5. I have tailored my resume toward the few contract job presented to me and YES fellow IT pros, just like the notable shoe company slogan says JUST DO IT.

    I have signed to both with staggering timeframes back to back gigs. Also, be candid and let them know up front your working something and can be available soon after your project is up. If not refer someone you know in your absent, they’ll love that as well and keep you both in mind because professionalism is paramount.

  6. Excellent information to share and you what? I blogged about something similar yesterday and updated my blog but now having a link to this video would be great – if you don’t mind-:)

    I’m in the same boat, I worked for a large telecommunications company in IT for 15 years, was laid off last summer, out of work for 6 months and I found another IT for a large pharm company – but as a contractor, no benefits, much lower salary but for now, it’s a steady paycheck and it’s helping pay the bills and that’s the bottom line.

    I appreciate you sharing this video, by spreading it, maybe it can help others.

  7. I worked for the Patent & Trademark office in Virginia for 18 months, and then “Bang”… was laid off without warning. I think in this economy, contracting would actually be a wonderful way to keep your head above water while keeping your skills at an optimal level, until the company you’re contracting with makes a job offer, or the economy turns for the better and you can get a job that compliments your skills. Go contracting!!!!

  8. IThis only makes sense if there truly aren’t any permanent positions available in your field.

    As an IT professional, I was laid off for 4 months (March-July, 2009). What happens when that contract ends, there are no more contracts, and it’s now the time of year when most companies aren’t hiring? And in the interim, your COBRA benefits run out? In addition, you’r now paying the full cost of the benefits, not the rate that is offered while you are unemployed.

    I ended up simultaneously interviewing for 5 different positions in 5 different companies. Each position required 2, 3, or even 4 separate interviews. Some interviews were 2-4 hours long. If I had been contracting, I would not have had the time to respond to emails, make phone calls, do the research required to answer all of the technical questions, and attend the interviews.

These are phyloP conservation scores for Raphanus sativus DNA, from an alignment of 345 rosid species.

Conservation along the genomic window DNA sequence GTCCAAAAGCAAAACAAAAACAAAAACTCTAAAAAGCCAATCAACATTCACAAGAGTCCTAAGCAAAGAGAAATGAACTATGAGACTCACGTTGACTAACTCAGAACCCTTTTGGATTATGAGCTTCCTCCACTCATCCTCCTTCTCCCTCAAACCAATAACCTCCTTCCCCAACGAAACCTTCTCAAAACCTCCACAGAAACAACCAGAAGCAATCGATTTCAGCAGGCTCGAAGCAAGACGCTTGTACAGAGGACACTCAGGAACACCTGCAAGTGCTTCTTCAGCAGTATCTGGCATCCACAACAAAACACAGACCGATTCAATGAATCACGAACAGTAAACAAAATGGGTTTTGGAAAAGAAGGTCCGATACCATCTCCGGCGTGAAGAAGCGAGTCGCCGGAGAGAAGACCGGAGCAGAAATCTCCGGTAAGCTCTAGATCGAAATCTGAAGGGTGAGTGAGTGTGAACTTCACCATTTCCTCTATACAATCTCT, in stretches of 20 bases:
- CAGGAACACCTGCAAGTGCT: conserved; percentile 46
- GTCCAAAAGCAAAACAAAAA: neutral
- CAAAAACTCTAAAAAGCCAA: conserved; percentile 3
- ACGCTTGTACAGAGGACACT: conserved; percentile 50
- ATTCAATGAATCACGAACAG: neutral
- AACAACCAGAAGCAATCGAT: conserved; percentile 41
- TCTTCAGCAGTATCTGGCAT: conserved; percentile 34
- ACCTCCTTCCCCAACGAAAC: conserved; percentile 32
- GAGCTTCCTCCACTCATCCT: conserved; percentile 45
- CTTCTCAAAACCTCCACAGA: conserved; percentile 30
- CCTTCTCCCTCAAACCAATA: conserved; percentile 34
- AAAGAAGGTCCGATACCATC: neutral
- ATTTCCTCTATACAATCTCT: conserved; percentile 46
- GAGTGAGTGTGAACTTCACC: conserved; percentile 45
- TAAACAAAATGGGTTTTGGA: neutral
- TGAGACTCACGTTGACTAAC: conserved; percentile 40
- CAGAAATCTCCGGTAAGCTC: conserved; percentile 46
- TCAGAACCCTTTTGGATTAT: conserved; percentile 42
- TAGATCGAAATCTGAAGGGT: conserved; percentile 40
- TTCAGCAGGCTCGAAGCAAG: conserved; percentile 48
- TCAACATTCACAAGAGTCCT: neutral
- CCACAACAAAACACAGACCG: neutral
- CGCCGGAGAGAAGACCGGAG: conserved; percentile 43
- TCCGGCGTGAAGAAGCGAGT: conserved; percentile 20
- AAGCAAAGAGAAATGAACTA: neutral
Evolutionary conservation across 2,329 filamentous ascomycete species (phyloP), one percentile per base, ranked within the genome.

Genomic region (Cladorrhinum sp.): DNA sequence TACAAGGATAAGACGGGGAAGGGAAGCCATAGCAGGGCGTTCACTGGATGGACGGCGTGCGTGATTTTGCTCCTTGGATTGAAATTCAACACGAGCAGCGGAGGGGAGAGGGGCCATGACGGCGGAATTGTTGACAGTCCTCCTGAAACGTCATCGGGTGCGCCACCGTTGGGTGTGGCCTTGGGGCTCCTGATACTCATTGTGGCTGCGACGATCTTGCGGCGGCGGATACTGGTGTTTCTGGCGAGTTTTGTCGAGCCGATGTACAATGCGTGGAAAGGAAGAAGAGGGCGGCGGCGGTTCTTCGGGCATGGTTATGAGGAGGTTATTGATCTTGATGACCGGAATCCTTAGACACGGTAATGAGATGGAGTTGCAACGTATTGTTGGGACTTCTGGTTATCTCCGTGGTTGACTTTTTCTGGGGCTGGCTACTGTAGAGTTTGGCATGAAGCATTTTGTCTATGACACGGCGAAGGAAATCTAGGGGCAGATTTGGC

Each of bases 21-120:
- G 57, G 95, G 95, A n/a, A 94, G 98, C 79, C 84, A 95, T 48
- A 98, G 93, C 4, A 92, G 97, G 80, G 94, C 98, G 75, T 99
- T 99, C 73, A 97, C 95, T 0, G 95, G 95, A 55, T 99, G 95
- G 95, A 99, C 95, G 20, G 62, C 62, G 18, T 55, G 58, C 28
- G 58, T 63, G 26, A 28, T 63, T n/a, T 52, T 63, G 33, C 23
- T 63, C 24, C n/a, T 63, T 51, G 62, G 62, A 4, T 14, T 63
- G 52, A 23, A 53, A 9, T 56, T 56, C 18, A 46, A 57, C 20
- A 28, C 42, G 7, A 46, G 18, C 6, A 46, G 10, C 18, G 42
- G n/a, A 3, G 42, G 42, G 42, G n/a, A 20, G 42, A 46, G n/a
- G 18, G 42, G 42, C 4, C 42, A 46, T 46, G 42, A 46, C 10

9. Darren Richards

    After getting laid off in May, contracting hadn’t even crossed my mind. But when approached with a contract job, I reluctantly accepted. I’m glad I did! It was a 4 month contract, which turned out to be exactly the amount of time it took for me to land the full-time job I really wanted. Not only did I get a steady paycheck, but I eliminated a 4 month gap on my resume.

  10. Edward Caruana

    would like to find someone who can help me revise my resume from a regular job seeking resume to an promotional advertising type resume can will aid me in creating a business

  11. Anony Mous

    Out of work for 2 months – as a 57 year old job-seeker, I was offered a year contract position (no extension, no perm) 60 miles from my house. I turned it down, because in a year, when the contract was up I would be in exactly the same position as today, but I would be a year older in a market that doesnt favor older workers. As added disincentives, my COBRA would be that much more close to exhausted and I would have spent hours and hours behind the wheel of the car…..

    It was a personal decision. Do you think I did the wrong thing?

  12. Tony Markos

    Reasons Not to Consider Contracting: